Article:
Con Law Party, come on in!

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Sogui
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Con Law Party, come on in!

Postby Sogui » Sun May 08, 2011 8:36 pm

I'm fully prepared for this thread to fall flat on its face, but since I will be grinding my face into our ~1800 page conlaw book nonstop for the next 48 hours, I might as well try and make sure that the threads I visit for distraction are also on topic.

For starters: I'm just now starting my outline, part of me is scared shitless since this IS Conlaw. But part of me is relaxed since about 75% of our reading was "warmup material" to help understand the other 25% that are actually relevant today... should I give in to temptation and just breeze over the old stuff?

(with some exceptions for Lochner/Roe/etc...)

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GATORTIM
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Re: Con Law Party, come on in!

Postby GATORTIM » Sun May 08, 2011 8:42 pm

Yes. The dissent is not the law. Neither are overturned cases.

PirateCap'n
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Re: Con Law Party, come on in!

Postby PirateCap'n » Sun May 08, 2011 8:50 pm

Here's a practice question for you. I asked it in another thread and never got an answer. My Con Law exam is over, so it doesn't make much difference either way. I'd still like an answer if somebody could help me out though.

If someone is advocating illegal conduct, you use the Brandenburg test. If the conduct that the person is advocating is technically illegal but shouldn't be because making it illegal is a violation of the constitution (e.g. illegal for men to have custody but women can, I advocate men having custody and am charged with advocacy of illegal conduct -- statute says it's illegal but it would probably be invalid under equal protection if the statute were challenged), the person can still be charged with and convicted of advocacy, right (because he could have appealed to the legislature to change it rather than simply disobeying the law)?

digitalcntrl
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Re: Con Law Party, come on in!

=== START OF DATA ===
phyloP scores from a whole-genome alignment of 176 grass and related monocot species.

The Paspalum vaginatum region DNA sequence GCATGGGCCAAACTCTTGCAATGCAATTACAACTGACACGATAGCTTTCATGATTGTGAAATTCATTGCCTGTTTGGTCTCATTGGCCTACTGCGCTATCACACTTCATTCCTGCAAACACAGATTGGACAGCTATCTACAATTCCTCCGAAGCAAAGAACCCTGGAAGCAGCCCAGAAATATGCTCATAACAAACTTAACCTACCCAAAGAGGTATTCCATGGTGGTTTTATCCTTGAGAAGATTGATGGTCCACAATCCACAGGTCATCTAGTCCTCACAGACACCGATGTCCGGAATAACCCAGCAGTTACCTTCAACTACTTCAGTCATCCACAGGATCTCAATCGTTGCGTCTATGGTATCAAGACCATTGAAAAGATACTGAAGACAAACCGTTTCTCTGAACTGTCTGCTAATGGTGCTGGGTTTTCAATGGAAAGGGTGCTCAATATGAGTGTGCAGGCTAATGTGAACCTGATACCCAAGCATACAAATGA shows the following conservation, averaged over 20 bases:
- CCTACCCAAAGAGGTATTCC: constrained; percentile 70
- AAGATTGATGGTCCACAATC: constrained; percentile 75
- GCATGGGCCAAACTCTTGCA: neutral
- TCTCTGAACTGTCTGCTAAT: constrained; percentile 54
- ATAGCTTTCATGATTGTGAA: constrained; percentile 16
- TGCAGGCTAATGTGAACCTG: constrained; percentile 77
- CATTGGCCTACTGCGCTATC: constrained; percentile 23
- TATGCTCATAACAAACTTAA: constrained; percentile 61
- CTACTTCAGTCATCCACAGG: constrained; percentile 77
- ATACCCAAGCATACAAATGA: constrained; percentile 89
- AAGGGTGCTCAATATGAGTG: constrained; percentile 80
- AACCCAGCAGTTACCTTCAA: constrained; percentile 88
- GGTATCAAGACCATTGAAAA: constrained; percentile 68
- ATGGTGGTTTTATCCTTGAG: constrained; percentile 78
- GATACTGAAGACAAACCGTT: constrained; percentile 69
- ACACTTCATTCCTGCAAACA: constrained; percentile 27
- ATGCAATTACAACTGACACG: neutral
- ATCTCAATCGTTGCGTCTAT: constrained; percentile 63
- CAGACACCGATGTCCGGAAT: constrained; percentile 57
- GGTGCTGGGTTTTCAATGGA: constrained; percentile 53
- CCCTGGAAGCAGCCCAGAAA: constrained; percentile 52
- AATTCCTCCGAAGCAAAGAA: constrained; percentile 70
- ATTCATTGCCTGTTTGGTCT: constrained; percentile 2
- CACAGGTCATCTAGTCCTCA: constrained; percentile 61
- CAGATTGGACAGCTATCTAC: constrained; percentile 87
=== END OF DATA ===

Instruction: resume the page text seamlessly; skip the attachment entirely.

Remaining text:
Postby digitalcntrl » Sun May 08, 2011 9:23 pm

Sogui wrote:I'm fully prepared for this thread to fall flat on its face, but since I will be grinding my face into our ~1800 page conlaw book nonstop for the next 48 hours, I might as well try and make sure that the threads I visit for distraction are also on topic.

For starters: I'm just now starting my outline, part of me is scared shitless since this IS Conlaw. But part of me is relaxed since about 75% of our reading was "warmup material" to help understand the other 25% that are actually relevant today... should I give in to temptation and just breeze over the old stuff?

(with some exceptions for Lochner/Roe/etc...)


Just remember that Boumediene and Gonzalez v. Raich were junk decisions.

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Cardboardbox
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Re: Con Law Party, come on in!

Postby Cardboardbox » Sun May 08, 2011 9:33 pm

digitalcntrl wrote:
Sogui wrote:I'm fully prepared for this thread to fall flat on its face, but since I will be grinding my face into our ~1800 page conlaw book nonstop for the next 48 hours, I might as well try and make sure that the threads I visit for distraction are also on topic.

For starters: I'm just now starting my outline, part of me is scared shitless since this IS Conlaw. But part of me is relaxed since about 75% of our reading was "warmup material" to help understand the other 25% that are actually relevant today... should I give in to temptation and just breeze over the old stuff?

(with some exceptions for Lochner/Roe/etc...)


Just remember that Boumediene and Gonzalez v. Raich were junk decisions.


Clearly I have a lot more to study. Why were these junk?

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Sogui
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Re: Con Law Party, come on in!